What can we be doing better is the question she continues to ask four years into her school food challenge. Locally sourced food from sustainable sources was certainly high on her list from the start. Kelly soon found Steve and Esta Morris of Ephraim Farm in Springfield, Vermont, who were willing to work with her to provide grass-fed beef.
“Steve was excited to work with us and supply healthier beef for the kids’ lunches so he gave us a competitive price,” she said. Locally sourced beef proved to be affordable but choosing organic produce is much more challenging.
She doesn’t expect all local producers to cut her a deal, and this is where the tension comes in between the desire to have more nutritious food and the financial reality of a budget.
“This is our great challenge and also part of the joy,” she said. “I do like working with budgets as much as I like cooking for the kids. In a school you can’t raise the prices of the menu items on any given day so the purchasing and planning have to be done very carefully.”
Ordering food becomes a daily predicament. “I’m not always certain which direction to go in: trimming food expenses or spending a little more on the local economy and getting higher-quality, organic foods.
“If we opt to make the more cost-conscious choice, we add labor to increase the quality and value of the food item. For example, we offer mostly conventional produce but the fruit and veggies are cut up fresh daily for the salad bar, or to make hot entrée items. Beans are not organic or local, but I’ll try to buy them dried and not canned to maximize their nutritional value. Most of our cheese comes from the government commodity program, but it’s still real cheese and it’s used as a building block for freshly cooked entrées such as quesadillas, tacos and macaroni and cheese. Chicken and pork are not sourced locally, but we purchase them raw and ‘unadulterated.’”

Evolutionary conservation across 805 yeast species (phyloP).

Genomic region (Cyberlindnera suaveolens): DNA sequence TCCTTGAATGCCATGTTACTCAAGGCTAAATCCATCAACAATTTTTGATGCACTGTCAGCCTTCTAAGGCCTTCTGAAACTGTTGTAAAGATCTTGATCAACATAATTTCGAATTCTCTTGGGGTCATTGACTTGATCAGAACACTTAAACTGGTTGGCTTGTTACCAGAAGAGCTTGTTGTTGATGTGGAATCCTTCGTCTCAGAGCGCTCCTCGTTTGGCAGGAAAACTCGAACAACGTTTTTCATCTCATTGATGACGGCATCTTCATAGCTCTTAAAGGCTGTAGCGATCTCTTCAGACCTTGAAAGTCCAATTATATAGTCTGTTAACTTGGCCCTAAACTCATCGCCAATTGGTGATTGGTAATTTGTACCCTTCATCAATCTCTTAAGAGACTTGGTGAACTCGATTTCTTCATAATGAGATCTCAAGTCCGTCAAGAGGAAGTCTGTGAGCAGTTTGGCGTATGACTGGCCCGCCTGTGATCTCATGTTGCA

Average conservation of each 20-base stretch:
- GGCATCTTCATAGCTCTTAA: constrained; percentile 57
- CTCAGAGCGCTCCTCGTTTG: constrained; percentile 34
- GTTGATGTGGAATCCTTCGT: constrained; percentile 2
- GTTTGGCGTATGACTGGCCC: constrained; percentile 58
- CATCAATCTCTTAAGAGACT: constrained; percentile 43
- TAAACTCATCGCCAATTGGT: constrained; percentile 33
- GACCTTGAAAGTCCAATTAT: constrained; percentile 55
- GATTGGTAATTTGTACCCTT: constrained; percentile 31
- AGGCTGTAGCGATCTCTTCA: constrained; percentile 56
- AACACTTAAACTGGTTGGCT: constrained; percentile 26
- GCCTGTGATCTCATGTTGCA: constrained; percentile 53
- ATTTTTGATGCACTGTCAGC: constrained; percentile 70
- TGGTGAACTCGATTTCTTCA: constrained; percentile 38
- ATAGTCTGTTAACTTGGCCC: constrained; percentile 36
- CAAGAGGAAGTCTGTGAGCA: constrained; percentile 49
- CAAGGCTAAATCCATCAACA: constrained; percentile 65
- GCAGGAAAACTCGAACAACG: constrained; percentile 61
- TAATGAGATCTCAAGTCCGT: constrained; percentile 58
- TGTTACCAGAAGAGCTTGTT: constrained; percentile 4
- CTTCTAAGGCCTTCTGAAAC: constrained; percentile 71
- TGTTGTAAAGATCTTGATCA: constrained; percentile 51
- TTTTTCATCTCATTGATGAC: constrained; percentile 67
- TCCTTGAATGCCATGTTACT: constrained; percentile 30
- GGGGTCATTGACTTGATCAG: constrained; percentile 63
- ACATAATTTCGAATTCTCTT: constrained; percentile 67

A mandatory component of her day is record keeping, which must be meticulous. After every lunch she and her staff must do a count of how much food they went through—every single item.
“We have to balance the time taking notes and being in compliance with our time spent preparing and serving meals,” she said.
Kelly is always looking for ways to increase the quality of the food within the constraints that come with the job. She sees real progress in changes made to federal guidelines in the USDA commodity food catalog offering schools across the country healthier products. Every school is given a certain allotment of federal dollars depending on the number of students. With recent changes in place she can now purchase in advance and substitute items rather than be forced to reject some items.
“We have more control now over how we allocate the money for food purchases.” This means more possibilities for local purchases but she still has to weigh the advantages and choose produce that is more likely to last a while, such as organic carrots.
In the future, she is especially looking forward to working more with the nearby Windham Farm and Food Network, a collaboration of local farms that supplies fresh food to over 30 institutional buyers in the Windham County area.
“There are many school cooks in Vermont creating healthy and delicious meals for kids. We have a new cookbook because of them!” Published in 2013, the New School Cuisine: Nutritious and Seasonal Recipes for School Cooks by School Cooks features local seasonal recipes developed by Vermont school nutrition professionals with support from the New England Culinary Institute.
There are more and more schools that have impressive school gardens and valuable relationships with local farmers, which also creates exciting learning opportunities in the classroom.
“The kids are benefitting on a lot of levels.”